Literary v social science political thinking

In this month’s The Australian Literary Review, Paul Kelly offers a wide-ranging critique of Australian intellectuals. One thread of his argument deals with intellectuals as political moralists, giving many examples of attacks on John Howard as dishonest. Kelly disputes the interpretations often placed on Howard statements that turned out not to be true, that he would never introduce a GST, children overboard, and Saddam’s weapons of mass destruction. As Kelly points out, none of these were straightforward lies if they were lies at all. But assume they all were lies, and I still think we have an interesting insight into how Australian intellectuals think.

Take for example some of the inferences drawn from these statements that turned out not to be true, all from Kelly’s article:

For Raimond Gaita, writing in an earlier Quarterly Essay, Howard is “systematically mendacious”. … [David Marr] asserts Howard was “a liar from the start” … [Julian] Burnside has compared Howard’s manipulation of language to Hitler’s Germany. “The Nazi regime were masters at it,” he said of doublespeak. “The Howard Government is an enthusiastic apprentice.” For Burnside, Howard has a “congenital dishonesty”.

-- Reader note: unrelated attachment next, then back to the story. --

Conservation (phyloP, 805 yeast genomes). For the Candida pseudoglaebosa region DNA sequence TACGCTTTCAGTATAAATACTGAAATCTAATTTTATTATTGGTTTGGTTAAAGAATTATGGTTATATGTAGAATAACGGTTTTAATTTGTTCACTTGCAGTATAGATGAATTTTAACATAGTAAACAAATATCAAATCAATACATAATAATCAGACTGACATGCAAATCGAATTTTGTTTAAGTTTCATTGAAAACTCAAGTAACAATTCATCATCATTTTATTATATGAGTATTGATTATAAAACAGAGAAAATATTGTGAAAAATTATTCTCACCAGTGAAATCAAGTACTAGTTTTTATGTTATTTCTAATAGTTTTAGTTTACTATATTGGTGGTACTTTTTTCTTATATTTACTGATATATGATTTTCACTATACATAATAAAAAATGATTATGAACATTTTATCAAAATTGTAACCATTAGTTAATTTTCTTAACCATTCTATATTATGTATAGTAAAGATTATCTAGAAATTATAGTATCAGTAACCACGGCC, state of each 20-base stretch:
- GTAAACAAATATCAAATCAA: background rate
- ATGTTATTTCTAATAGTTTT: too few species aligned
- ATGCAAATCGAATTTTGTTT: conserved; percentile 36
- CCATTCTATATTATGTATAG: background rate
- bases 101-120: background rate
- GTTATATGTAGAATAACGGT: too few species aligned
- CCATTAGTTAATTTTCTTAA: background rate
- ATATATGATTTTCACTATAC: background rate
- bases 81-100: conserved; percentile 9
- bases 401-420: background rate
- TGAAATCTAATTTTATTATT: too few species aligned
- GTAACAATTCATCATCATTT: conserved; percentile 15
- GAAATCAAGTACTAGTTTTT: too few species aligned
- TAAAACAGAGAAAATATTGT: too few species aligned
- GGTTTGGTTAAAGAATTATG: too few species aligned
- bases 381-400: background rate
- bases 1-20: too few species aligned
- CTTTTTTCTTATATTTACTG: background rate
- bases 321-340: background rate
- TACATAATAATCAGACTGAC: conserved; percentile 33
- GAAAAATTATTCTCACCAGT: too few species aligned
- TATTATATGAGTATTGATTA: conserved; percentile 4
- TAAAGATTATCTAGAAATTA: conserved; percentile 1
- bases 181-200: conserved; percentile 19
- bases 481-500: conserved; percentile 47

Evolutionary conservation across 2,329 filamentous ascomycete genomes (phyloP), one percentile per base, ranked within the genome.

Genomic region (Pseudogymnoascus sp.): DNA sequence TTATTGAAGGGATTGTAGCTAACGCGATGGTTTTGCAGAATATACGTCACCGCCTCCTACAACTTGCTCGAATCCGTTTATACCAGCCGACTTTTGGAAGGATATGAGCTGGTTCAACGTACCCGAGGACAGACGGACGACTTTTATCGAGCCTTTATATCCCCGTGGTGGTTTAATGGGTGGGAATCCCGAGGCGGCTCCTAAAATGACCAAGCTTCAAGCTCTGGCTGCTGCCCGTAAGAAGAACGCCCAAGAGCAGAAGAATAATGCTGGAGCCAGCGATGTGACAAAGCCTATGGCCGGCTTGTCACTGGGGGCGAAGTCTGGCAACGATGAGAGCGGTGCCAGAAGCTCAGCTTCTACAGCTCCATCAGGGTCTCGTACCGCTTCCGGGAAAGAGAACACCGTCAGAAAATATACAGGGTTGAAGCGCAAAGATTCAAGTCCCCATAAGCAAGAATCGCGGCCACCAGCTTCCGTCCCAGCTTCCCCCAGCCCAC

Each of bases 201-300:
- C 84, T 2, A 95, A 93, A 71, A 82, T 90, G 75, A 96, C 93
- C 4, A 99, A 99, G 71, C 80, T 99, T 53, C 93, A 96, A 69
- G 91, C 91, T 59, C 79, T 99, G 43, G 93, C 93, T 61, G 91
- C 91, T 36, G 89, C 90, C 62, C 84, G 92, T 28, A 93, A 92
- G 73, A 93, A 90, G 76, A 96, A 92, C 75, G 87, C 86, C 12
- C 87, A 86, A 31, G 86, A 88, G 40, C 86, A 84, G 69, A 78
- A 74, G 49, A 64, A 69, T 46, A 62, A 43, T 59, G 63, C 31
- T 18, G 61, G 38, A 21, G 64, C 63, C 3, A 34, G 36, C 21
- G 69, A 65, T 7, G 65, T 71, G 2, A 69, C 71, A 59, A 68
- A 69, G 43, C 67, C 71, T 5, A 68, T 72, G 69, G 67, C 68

In an earlier post on intellectuals, I pointed out that almost all of the people who make it to the lists of top public intellectuals are moralists or storytellers, and often both. This I thought helped explain why they were more successful with the public than intellectuals with a more empirical or analytical approach. Our brains find it easier to follow narratives than arguments, and almost everyone is concerned with issues of right and wrong.

There is nothing wrong with using stories to make a point. But when stories are used as the model for analysis things can – and do – go badly wrong. We need to distinguish here between ‘literary’ and social science forms of social and political understanding. Continue reading “Literary v social science political thinking”